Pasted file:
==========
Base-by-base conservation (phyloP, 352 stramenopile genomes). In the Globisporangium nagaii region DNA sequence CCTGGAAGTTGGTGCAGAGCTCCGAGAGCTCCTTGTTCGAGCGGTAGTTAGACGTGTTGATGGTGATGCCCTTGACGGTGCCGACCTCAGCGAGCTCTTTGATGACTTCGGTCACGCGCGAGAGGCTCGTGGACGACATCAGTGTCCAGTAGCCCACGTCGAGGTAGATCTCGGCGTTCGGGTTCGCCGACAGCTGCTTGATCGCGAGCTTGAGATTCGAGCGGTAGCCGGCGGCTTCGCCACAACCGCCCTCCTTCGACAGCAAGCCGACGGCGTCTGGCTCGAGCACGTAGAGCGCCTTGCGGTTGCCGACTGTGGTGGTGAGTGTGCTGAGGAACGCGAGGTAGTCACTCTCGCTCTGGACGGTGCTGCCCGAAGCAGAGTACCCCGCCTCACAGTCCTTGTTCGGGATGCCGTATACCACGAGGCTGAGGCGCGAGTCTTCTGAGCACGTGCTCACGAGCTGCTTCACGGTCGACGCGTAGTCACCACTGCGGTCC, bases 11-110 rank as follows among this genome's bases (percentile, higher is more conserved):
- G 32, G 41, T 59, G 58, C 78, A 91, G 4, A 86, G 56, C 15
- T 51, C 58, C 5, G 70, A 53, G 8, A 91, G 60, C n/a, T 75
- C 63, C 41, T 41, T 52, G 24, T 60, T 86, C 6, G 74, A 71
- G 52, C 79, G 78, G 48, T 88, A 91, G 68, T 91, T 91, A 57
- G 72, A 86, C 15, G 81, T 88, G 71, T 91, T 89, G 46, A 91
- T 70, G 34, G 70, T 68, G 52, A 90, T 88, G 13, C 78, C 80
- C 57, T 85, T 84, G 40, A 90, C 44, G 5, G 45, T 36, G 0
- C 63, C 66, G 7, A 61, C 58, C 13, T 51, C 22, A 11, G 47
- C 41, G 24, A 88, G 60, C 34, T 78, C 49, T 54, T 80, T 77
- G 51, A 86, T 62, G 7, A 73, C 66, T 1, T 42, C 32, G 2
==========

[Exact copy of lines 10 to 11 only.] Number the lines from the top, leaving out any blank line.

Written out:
- C 41, G 24, A 88, G 60, C 34, T 78, C 49, T 54, T 80, T 77
- G 51, A 86, T 62, G 7, A 73, C 66, T 1, T 42, C 32, G 2